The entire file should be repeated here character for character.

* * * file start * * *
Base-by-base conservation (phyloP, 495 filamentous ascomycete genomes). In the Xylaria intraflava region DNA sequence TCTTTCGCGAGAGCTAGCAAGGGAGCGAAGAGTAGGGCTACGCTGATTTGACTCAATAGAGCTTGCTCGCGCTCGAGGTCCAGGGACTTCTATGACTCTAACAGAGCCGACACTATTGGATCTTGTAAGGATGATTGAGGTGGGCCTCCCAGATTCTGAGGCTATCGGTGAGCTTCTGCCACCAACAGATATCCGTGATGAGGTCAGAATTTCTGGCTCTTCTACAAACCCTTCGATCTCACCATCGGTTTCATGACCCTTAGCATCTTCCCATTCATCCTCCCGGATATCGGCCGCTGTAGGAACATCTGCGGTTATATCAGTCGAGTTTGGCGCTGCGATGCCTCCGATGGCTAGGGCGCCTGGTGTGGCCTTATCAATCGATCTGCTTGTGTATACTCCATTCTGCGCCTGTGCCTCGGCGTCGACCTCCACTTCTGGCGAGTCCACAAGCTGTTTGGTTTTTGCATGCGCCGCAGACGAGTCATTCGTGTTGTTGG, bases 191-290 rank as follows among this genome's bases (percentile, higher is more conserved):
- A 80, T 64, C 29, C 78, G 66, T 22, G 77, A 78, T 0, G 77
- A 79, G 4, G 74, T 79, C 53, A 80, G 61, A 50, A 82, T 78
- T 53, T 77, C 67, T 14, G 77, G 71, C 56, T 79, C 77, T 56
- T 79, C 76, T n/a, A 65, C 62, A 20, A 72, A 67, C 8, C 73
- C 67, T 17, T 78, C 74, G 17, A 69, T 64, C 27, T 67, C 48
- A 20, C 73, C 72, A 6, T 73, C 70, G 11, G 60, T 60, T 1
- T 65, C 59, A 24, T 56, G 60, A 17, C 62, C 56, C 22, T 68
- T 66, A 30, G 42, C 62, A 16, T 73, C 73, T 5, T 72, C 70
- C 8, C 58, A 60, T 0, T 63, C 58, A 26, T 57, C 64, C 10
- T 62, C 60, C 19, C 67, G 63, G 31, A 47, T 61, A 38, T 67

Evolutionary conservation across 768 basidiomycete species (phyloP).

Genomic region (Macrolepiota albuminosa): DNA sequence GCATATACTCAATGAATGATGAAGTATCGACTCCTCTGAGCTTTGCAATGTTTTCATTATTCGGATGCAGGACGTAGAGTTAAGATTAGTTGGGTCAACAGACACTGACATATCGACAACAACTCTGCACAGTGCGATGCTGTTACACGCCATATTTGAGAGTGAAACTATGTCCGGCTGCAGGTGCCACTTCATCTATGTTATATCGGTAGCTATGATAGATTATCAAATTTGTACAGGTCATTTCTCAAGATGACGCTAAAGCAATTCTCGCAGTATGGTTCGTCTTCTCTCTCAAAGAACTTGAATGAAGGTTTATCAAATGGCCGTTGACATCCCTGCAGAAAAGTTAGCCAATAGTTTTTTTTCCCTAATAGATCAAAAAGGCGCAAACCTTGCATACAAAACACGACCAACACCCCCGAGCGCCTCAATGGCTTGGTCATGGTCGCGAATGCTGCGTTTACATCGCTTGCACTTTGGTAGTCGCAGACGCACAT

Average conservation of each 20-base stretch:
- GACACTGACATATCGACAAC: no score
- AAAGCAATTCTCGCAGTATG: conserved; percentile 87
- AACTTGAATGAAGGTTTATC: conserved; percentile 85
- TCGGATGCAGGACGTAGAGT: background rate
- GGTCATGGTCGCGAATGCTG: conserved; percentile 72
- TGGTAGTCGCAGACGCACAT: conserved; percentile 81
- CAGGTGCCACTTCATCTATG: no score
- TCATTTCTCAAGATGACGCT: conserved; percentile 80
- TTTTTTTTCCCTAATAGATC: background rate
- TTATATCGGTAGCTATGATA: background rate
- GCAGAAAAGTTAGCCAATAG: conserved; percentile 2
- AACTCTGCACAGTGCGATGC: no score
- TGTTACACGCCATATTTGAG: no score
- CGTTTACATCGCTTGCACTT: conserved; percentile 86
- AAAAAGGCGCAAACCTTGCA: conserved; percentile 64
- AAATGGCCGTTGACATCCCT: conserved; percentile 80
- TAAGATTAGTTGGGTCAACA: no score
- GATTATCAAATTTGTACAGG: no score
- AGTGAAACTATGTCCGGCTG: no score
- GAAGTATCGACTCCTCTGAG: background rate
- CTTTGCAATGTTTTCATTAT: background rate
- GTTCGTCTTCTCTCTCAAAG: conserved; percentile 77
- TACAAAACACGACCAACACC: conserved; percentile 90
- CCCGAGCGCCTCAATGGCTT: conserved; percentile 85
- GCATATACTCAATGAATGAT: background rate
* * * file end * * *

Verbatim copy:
Base-by-base conservation (phyloP, 495 filamentous ascomycete genomes). In the Xylaria intraflava region DNA sequence TCTTTCGCGAGAGCTAGCAAGGGAGCGAAGAGTAGGGCTACGCTGATTTGACTCAATAGAGCTTGCTCGCGCTCGAGGTCCAGGGACTTCTATGACTCTAACAGAGCCGACACTATTGGATCTTGTAAGGATGATTGAGGTGGGCCTCCCAGATTCTGAGGCTATCGGTGAGCTTCTGCCACCAACAGATATCCGTGATGAGGTCAGAATTTCTGGCTCTTCTACAAACCCTTCGATCTCACCATCGGTTTCATGACCCTTAGCATCTTCCCATTCATCCTCCCGGATATCGGCCGCTGTAGGAACATCTGCGGTTATATCAGTCGAGTTTGGCGCTGCGATGCCTCCGATGGCTAGGGCGCCTGGTGTGGCCTTATCAATCGATCTGCTTGTGTATACTCCATTCTGCGCCTGTGCCTCGGCGTCGACCTCCACTTCTGGCGAGTCCACAAGCTGTTTGGTTTTTGCATGCGCCGCAGACGAGTCATTCGTGTTGTTGG, bases 191-290 rank as follows among this genome's bases (percentile, higher is more conserved):
- A 80, T 64, C 29, C 78, G 66, T 22, G 77, A 78, T 0, G 77
- A 79, G 4, G 74, T 79, C 53, A 80, G 61, A 50, A 82, T 78
- T 53, T 77, C 67, T 14, G 77, G 71, C 56, T 79, C 77, T 56
- T 79, C 76, T n/a, A 65, C 62, A 20, A 72, A 67, C 8, C 73
- C 67, T 17, T 78, C 74, G 17, A 69, T 64, C 27, T 67, C 48
- A 20, C 73, C 72, A 6, T 73, C 70, G 11, G 60, T 60, T 1
- T 65, C 59, A 24, T 56, G 60, A 17, C 62, C 56, C 22, T 68
- T 66, A 30, G 42, C 62, A 16, T 73, C 73, T 5, T 72, C 70
- C 8, C 58, A 60, T 0, T 63, C 58, A 26, T 57, C 64, C 10
- T 62, C 60, C 19, C 67, G 63, G 31, A 47, T 61, A 38, T 67

Evolutionary conservation across 768 basidiomycete species (phyloP).

Genomic region (Macrolepiota albuminosa): DNA sequence GCATATACTCAATGAATGATGAAGTATCGACTCCTCTGAGCTTTGCAATGTTTTCATTATTCGGATGCAGGACGTAGAGTTAAGATTAGTTGGGTCAACAGACACTGACATATCGACAACAACTCTGCACAGTGCGATGCTGTTACACGCCATATTTGAGAGTGAAACTATGTCCGGCTGCAGGTGCCACTTCATCTATGTTATATCGGTAGCTATGATAGATTATCAAATTTGTACAGGTCATTTCTCAAGATGACGCTAAAGCAATTCTCGCAGTATGGTTCGTCTTCTCTCTCAAAGAACTTGAATGAAGGTTTATCAAATGGCCGTTGACATCCCTGCAGAAAAGTTAGCCAATAGTTTTTTTTCCCTAATAGATCAAAAAGGCGCAAACCTTGCATACAAAACACGACCAACACCCCCGAGCGCCTCAATGGCTTGGTCATGGTCGCGAATGCTGCGTTTACATCGCTTGCACTTTGGTAGTCGCAGACGCACAT

Average conservation of each 20-base stretch:
- GACACTGACATATCGACAAC: no score
- AAAGCAATTCTCGCAGTATG: conserved; percentile 87
- AACTTGAATGAAGGTTTATC: conserved; percentile 85
- TCGGATGCAGGACGTAGAGT: background rate
- GGTCATGGTCGCGAATGCTG: conserved; percentile 72
- TGGTAGTCGCAGACGCACAT: conserved; percentile 81
- CAGGTGCCACTTCATCTATG: no score
- TCATTTCTCAAGATGACGCT: conserved; percentile 80
- TTTTTTTTCCCTAATAGATC: background rate
- TTATATCGGTAGCTATGATA: background rate
- GCAGAAAAGTTAGCCAATAG: conserved; percentile 2
- AACTCTGCACAGTGCGATGC: no score
- TGTTACACGCCATATTTGAG: no score
- CGTTTACATCGCTTGCACTT: conserved; percentile 86
- AAAAAGGCGCAAACCTTGCA: conserved; percentile 64
- AAATGGCCGTTGACATCCCT: conserved; percentile 80
- TAAGATTAGTTGGGTCAACA: no score
- GATTATCAAATTTGTACAGG: no score
- AGTGAAACTATGTCCGGCTG: no score
- GAAGTATCGACTCCTCTGAG: background rate
- CTTTGCAATGTTTTCATTAT: background rate
- GTTCGTCTTCTCTCTCAAAG: conserved; percentile 77
- TACAAAACACGACCAACACC: conserved; percentile 90
- CCCGAGCGCCTCAATGGCTT: conserved; percentile 85
- GCATATACTCAATGAATGAT: background rate